(B) a card-reader device approved by the Secretary as capable of reading the electronic identification strip borne by the card so as to verify the identity of the card holder and the card holder’s authorization to work.

(3) ACCESS TO DATABASE.—The Secretary shall ensure that, by means of such procedures, the employer will have such access to the Employment Eligibility Database maintained by the Secretary as to enable the employer to obtain information, relating to the citizenship, residency, and work eligibility of the individual seeking employment by the employer in any capacity, which is necessary to inform the employer as to whether the individual is authorized to work for the employer in the United States in such capacity.

(c) Effective date.—The requirements of this section shall apply with respect to the employment of any individual in any capacity commencing after 2 years after the date of the enactment of this Act.

SEC. 6. Enforcement.

(a) Civil penalties.—The Secretary may assess a penalty, payable to the Secretary, against any employer who—

(1) hires an individual for employment in the United States in any capacity who is known by the employer not to be authorized to work in the United States in such capacity, or

(2) fails to comply with the procedures prescribed by the Secretary pursuant to section 5 in connection with the employment of any individual.

Such penalty shall not exceed $50,000 for each occurrence of a violation described in paragraph (1) or (2) with respect to the individual, plus, in the event of the removal or deportation of such individual from the United States based on findings developed in connection with the assessment or collection of such penalty, the costs incurred by the Federal Government in connection with such removal or deportation.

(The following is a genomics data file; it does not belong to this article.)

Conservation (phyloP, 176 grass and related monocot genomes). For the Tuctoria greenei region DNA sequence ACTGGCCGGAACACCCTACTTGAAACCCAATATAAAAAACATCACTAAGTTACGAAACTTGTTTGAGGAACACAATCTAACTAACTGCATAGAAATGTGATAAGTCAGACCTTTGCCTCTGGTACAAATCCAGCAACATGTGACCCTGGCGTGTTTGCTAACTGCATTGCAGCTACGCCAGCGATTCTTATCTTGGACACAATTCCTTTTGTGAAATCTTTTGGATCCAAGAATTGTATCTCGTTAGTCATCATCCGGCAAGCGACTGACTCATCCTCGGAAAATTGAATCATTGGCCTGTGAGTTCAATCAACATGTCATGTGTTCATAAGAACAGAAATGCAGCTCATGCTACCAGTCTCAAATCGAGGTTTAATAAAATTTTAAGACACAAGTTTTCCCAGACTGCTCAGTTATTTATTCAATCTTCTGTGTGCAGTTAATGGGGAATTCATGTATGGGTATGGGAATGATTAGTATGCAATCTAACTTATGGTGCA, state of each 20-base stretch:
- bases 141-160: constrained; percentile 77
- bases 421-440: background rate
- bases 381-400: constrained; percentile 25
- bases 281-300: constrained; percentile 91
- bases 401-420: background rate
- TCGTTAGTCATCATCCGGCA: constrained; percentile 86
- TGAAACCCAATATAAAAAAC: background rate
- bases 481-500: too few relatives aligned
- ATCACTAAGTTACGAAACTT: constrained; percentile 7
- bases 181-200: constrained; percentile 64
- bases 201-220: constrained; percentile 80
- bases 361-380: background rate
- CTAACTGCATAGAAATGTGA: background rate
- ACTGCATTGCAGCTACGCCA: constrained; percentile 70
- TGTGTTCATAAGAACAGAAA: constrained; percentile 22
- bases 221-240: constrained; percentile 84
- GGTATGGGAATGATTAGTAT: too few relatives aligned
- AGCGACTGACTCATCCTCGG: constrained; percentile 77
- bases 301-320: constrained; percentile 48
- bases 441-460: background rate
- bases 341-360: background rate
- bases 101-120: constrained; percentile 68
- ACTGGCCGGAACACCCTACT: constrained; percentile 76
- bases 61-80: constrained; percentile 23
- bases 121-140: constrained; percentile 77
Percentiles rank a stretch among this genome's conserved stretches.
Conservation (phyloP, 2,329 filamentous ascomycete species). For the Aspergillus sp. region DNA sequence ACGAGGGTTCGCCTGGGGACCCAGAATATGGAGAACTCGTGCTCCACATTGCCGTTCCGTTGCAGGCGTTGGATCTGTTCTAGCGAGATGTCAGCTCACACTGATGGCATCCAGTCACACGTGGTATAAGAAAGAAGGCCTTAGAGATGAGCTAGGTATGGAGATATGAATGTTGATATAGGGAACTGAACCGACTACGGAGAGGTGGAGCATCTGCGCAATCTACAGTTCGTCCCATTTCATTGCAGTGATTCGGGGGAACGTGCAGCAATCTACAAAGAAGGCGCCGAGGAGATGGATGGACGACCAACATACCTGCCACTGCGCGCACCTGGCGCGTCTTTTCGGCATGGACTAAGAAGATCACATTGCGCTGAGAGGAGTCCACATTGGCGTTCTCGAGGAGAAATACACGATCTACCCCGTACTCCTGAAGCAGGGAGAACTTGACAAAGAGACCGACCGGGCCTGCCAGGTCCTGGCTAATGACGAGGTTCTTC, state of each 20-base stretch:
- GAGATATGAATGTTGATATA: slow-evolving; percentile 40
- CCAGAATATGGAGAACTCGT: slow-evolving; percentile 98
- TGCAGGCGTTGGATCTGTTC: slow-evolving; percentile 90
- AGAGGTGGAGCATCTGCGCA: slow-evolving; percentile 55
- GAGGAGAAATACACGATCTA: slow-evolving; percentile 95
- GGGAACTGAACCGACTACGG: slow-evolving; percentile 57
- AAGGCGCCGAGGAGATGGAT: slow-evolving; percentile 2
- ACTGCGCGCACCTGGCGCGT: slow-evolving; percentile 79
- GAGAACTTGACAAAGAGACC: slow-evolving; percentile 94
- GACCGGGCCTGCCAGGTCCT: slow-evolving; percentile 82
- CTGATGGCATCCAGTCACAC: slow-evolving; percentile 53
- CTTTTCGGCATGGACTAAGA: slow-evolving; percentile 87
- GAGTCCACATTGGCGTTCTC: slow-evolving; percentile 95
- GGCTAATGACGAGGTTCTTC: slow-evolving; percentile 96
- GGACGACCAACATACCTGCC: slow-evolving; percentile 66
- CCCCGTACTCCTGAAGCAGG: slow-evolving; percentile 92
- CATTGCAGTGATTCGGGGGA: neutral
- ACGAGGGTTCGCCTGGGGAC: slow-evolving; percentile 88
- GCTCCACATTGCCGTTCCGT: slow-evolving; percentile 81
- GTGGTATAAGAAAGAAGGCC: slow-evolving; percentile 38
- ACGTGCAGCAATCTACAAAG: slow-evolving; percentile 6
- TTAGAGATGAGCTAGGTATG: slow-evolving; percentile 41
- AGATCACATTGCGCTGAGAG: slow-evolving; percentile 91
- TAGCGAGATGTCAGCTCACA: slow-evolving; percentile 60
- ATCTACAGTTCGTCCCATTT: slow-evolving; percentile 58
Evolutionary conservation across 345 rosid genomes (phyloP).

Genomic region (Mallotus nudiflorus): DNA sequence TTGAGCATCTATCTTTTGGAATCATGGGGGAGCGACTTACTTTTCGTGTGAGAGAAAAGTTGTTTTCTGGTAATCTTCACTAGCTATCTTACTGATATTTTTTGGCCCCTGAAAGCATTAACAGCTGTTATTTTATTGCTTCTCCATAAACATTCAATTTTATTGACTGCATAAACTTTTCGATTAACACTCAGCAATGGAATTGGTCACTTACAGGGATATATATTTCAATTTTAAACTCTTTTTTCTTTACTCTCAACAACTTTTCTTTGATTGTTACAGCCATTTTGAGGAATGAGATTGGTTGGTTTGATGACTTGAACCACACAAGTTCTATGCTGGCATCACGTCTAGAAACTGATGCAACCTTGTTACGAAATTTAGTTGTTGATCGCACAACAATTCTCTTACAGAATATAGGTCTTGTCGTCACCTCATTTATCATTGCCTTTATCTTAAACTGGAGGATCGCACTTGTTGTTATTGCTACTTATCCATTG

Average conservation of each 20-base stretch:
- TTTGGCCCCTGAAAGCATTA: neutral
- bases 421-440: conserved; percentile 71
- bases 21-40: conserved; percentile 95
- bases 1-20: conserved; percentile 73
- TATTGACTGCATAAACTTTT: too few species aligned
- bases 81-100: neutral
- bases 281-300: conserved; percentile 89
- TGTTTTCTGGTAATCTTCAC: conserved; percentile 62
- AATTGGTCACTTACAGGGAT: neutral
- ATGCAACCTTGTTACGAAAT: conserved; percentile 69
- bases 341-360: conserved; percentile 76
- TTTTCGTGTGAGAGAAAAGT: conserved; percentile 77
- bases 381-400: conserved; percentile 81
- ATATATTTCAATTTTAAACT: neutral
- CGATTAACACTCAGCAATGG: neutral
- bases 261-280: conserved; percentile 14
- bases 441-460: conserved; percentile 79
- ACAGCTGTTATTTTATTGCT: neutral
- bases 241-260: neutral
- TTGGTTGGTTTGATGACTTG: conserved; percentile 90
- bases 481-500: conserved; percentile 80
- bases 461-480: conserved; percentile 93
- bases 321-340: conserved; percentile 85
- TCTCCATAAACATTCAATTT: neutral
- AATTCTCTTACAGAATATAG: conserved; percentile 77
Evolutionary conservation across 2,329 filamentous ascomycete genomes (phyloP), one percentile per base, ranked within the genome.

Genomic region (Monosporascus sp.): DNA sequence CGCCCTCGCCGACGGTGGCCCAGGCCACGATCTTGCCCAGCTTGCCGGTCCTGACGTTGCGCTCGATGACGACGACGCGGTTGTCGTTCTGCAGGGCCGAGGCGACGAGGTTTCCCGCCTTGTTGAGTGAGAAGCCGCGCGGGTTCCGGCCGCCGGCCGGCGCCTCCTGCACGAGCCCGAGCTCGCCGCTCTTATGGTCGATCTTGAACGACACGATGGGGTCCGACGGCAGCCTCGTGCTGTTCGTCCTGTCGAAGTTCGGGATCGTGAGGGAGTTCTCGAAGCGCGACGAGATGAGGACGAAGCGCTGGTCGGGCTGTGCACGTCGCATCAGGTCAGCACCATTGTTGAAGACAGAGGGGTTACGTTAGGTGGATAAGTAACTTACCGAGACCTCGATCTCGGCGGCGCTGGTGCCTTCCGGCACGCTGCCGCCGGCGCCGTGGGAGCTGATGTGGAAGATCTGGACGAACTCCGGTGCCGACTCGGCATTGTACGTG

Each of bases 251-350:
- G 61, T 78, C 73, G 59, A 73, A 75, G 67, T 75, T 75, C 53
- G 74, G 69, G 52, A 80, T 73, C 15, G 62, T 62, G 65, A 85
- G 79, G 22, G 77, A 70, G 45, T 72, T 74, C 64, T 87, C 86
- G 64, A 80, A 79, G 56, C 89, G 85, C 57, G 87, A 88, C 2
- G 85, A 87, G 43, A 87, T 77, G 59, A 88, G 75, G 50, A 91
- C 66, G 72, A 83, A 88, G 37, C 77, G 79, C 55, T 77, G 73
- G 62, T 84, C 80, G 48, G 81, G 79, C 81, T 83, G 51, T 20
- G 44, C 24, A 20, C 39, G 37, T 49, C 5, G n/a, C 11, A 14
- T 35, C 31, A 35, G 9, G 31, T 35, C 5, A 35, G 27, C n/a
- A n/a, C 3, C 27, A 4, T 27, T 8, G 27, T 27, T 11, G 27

(b) Actions by the Secretary.—If any person is assessed under subsection (a) and fails to pay the assessment when due, or any person otherwise fails to meet any requirement of this Act, the Secretary may bring a civil action in any district court of the United States within the jurisdiction of which such person’s assets are located or in which such person resides or is found for the recovery of the amount of the assessment or for appropriate equitable relief to redress the violation or enforce the provisions of this section, and process may be served in any other district. The district courts of the United States shall have jurisdiction over actions brought under this section by the Secretary without regard to the amount in controversy.

(c) Criminal penalty.—Any person who—

(1) hires for employment any individual in the United States in any capacity who such person knows not to be authorized to work in the United States in such capacity, or

(2) hires for employment any individual in the United States and fails to comply with the procedures prescribed by the Secretary pursuant to section 5(b) in connection with the hiring of such individual,

shall upon conviction be fined in accordance with title 18, United States Code, or imprisoned for not more than 5 years, or both.

SEC. 7. Authorizations of appropriations.

(a) Department of Homeland Security.—There are authorized to be appropriated to the Department of Homeland Security for each fiscal year beginning on or after October 1, 2004, such sums as are necessary to carry out the provisions of this Act, including not to exceed $100,000,000 to enforce the provisions of this Act.

(b) Social Security Administration.—There are authorized to be appropriated to the Social Security Administration for each fiscal year beginning on or after October 1, 2004, such sums as are necessary to carry out the amendments made by section 3.

SEC. 8. Integration of fingerprinting databases.

The Secretary of Homeland Security and the Attorney General of the United States shall jointly undertake to integrate the border-patrol fingerprinting identification system maintained by the Department of Homeland Security with the fingerprint database maintained by the Federal Bureau of Investigation. The integration of databases pursuant to this section shall be completed not later than 2 years after the date of the enactment of this Act.

SEC. 9. Additional authorization for hiring of border patrol agents.

In addition to such sums as are otherwise authorized, there is authorized to be appropriated to the Department of Homeland Security for each fiscal year beginning on or after October 1, 2004, $50,000,000 for employment of border patrol agents.

SEC. 10. Rule of construction.

Nothing in this Act shall be construed to establish a national identification card, and it is the policy of the United States that the Social Security card shall not be used as a national identification card.